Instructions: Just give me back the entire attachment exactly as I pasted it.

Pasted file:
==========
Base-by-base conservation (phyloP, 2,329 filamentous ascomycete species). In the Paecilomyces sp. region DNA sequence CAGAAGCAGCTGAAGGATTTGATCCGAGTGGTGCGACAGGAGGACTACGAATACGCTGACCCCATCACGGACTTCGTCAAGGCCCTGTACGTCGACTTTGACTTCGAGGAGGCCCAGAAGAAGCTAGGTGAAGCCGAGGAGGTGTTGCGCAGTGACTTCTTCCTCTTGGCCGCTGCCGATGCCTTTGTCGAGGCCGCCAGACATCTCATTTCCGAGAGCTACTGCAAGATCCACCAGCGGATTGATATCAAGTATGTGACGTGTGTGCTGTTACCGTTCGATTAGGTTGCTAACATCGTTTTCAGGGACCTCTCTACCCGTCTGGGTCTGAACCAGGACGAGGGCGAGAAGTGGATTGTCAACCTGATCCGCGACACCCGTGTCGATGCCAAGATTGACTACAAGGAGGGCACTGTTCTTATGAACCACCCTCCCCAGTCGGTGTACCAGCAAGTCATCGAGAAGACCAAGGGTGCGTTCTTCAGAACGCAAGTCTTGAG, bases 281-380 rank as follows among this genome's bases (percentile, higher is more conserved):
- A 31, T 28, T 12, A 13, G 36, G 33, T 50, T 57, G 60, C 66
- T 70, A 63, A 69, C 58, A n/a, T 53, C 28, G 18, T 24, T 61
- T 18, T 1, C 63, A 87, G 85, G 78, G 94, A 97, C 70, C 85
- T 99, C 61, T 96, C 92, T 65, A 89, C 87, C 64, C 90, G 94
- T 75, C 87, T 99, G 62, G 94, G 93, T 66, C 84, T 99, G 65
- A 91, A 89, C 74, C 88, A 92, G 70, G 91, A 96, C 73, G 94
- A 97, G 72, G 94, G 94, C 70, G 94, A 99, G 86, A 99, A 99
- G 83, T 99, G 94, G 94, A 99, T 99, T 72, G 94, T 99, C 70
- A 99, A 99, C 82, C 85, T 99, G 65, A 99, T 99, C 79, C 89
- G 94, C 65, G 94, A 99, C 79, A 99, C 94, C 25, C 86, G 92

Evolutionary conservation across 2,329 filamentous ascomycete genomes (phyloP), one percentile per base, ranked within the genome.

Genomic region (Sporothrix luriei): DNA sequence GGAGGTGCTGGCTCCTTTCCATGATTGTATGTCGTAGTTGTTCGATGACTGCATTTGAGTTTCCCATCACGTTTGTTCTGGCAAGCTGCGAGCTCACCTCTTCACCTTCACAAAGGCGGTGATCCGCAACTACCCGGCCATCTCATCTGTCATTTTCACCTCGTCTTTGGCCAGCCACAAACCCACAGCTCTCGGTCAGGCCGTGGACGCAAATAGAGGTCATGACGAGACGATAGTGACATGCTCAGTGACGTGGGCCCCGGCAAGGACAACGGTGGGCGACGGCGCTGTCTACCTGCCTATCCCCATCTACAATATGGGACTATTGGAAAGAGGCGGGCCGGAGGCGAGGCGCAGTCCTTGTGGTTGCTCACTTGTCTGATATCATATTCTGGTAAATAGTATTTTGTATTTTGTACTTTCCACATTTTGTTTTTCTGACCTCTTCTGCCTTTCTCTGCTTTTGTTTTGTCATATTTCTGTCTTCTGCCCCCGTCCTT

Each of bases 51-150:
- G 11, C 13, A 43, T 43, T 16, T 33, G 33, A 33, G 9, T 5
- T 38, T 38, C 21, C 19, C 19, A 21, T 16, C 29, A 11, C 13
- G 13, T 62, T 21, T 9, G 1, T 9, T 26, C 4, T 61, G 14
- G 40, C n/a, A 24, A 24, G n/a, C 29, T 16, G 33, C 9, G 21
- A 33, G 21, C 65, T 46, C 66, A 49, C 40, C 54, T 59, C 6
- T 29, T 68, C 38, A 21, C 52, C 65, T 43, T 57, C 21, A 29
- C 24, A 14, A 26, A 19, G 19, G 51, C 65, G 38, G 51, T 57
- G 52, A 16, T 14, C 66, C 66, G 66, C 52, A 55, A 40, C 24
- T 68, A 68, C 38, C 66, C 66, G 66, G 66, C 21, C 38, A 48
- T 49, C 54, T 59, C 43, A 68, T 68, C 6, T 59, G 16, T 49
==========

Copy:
Base-by-base conservation (phyloP, 2,329 filamentous ascomycete species). In the Paecilomyces sp. region DNA sequence CAGAAGCAGCTGAAGGATTTGATCCGAGTGGTGCGACAGGAGGACTACGAATACGCTGACCCCATCACGGACTTCGTCAAGGCCCTGTACGTCGACTTTGACTTCGAGGAGGCCCAGAAGAAGCTAGGTGAAGCCGAGGAGGTGTTGCGCAGTGACTTCTTCCTCTTGGCCGCTGCCGATGCCTTTGTCGAGGCCGCCAGACATCTCATTTCCGAGAGCTACTGCAAGATCCACCAGCGGATTGATATCAAGTATGTGACGTGTGTGCTGTTACCGTTCGATTAGGTTGCTAACATCGTTTTCAGGGACCTCTCTACCCGTCTGGGTCTGAACCAGGACGAGGGCGAGAAGTGGATTGTCAACCTGATCCGCGACACCCGTGTCGATGCCAAGATTGACTACAAGGAGGGCACTGTTCTTATGAACCACCCTCCCCAGTCGGTGTACCAGCAAGTCATCGAGAAGACCAAGGGTGCGTTCTTCAGAACGCAAGTCTTGAG, bases 281-380 rank as follows among this genome's bases (percentile, higher is more conserved):
- A 31, T 28, T 12, A 13, G 36, G 33, T 50, T 57, G 60, C 66
- T 70, A 63, A 69, C 58, A n/a, T 53, C 28, G 18, T 24, T 61
- T 18, T 1, C 63, A 87, G 85, G 78, G 94, A 97, C 70, C 85
- T 99, C 61, T 96, C 92, T 65, A 89, C 87, C 64, C 90, G 94
- T 75, C 87, T 99, G 62, G 94, G 93, T 66, C 84, T 99, G 65
- A 91, A 89, C 74, C 88, A 92, G 70, G 91, A 96, C 73, G 94
- A 97, G 72, G 94, G 94, C 70, G 94, A 99, G 86, A 99, A 99
- G 83, T 99, G 94, G 94, A 99, T 99, T 72, G 94, T 99, C 70
- A 99, A 99, C 82, C 85, T 99, G 65, A 99, T 99, C 79, C 89
- G 94, C 65, G 94, A 99, C 79, A 99, C 94, C 25, C 86, G 92

Evolutionary conservation across 2,329 filamentous ascomycete genomes (phyloP), one percentile per base, ranked within the genome.

Genomic region (Sporothrix luriei): DNA sequence GGAGGTGCTGGCTCCTTTCCATGATTGTATGTCGTAGTTGTTCGATGACTGCATTTGAGTTTCCCATCACGTTTGTTCTGGCAAGCTGCGAGCTCACCTCTTCACCTTCACAAAGGCGGTGATCCGCAACTACCCGGCCATCTCATCTGTCATTTTCACCTCGTCTTTGGCCAGCCACAAACCCACAGCTCTCGGTCAGGCCGTGGACGCAAATAGAGGTCATGACGAGACGATAGTGACATGCTCAGTGACGTGGGCCCCGGCAAGGACAACGGTGGGCGACGGCGCTGTCTACCTGCCTATCCCCATCTACAATATGGGACTATTGGAAAGAGGCGGGCCGGAGGCGAGGCGCAGTCCTTGTGGTTGCTCACTTGTCTGATATCATATTCTGGTAAATAGTATTTTGTATTTTGTACTTTCCACATTTTGTTTTTCTGACCTCTTCTGCCTTTCTCTGCTTTTGTTTTGTCATATTTCTGTCTTCTGCCCCCGTCCTT

Each of bases 51-150:
- G 11, C 13, A 43, T 43, T 16, T 33, G 33, A 33, G 9, T 5
- T 38, T 38, C 21, C 19, C 19, A 21, T 16, C 29, A 11, C 13
- G 13, T 62, T 21, T 9, G 1, T 9, T 26, C 4, T 61, G 14
- G 40, C n/a, A 24, A 24, G n/a, C 29, T 16, G 33, C 9, G 21
- A 33, G 21, C 65, T 46, C 66, A 49, C 40, C 54, T 59, C 6
- T 29, T 68, C 38, A 21, C 52, C 65, T 43, T 57, C 21, A 29
- C 24, A 14, A 26, A 19, G 19, G 51, C 65, G 38, G 51, T 57
- G 52, A 16, T 14, C 66, C 66, G 66, C 52, A 55, A 40, C 24
- T 68, A 68, C 38, C 66, C 66, G 66, G 66, C 21, C 38, A 48
- T 49, C 54, T 59, C 43, A 68, T 68, C 6, T 59, G 16, T 49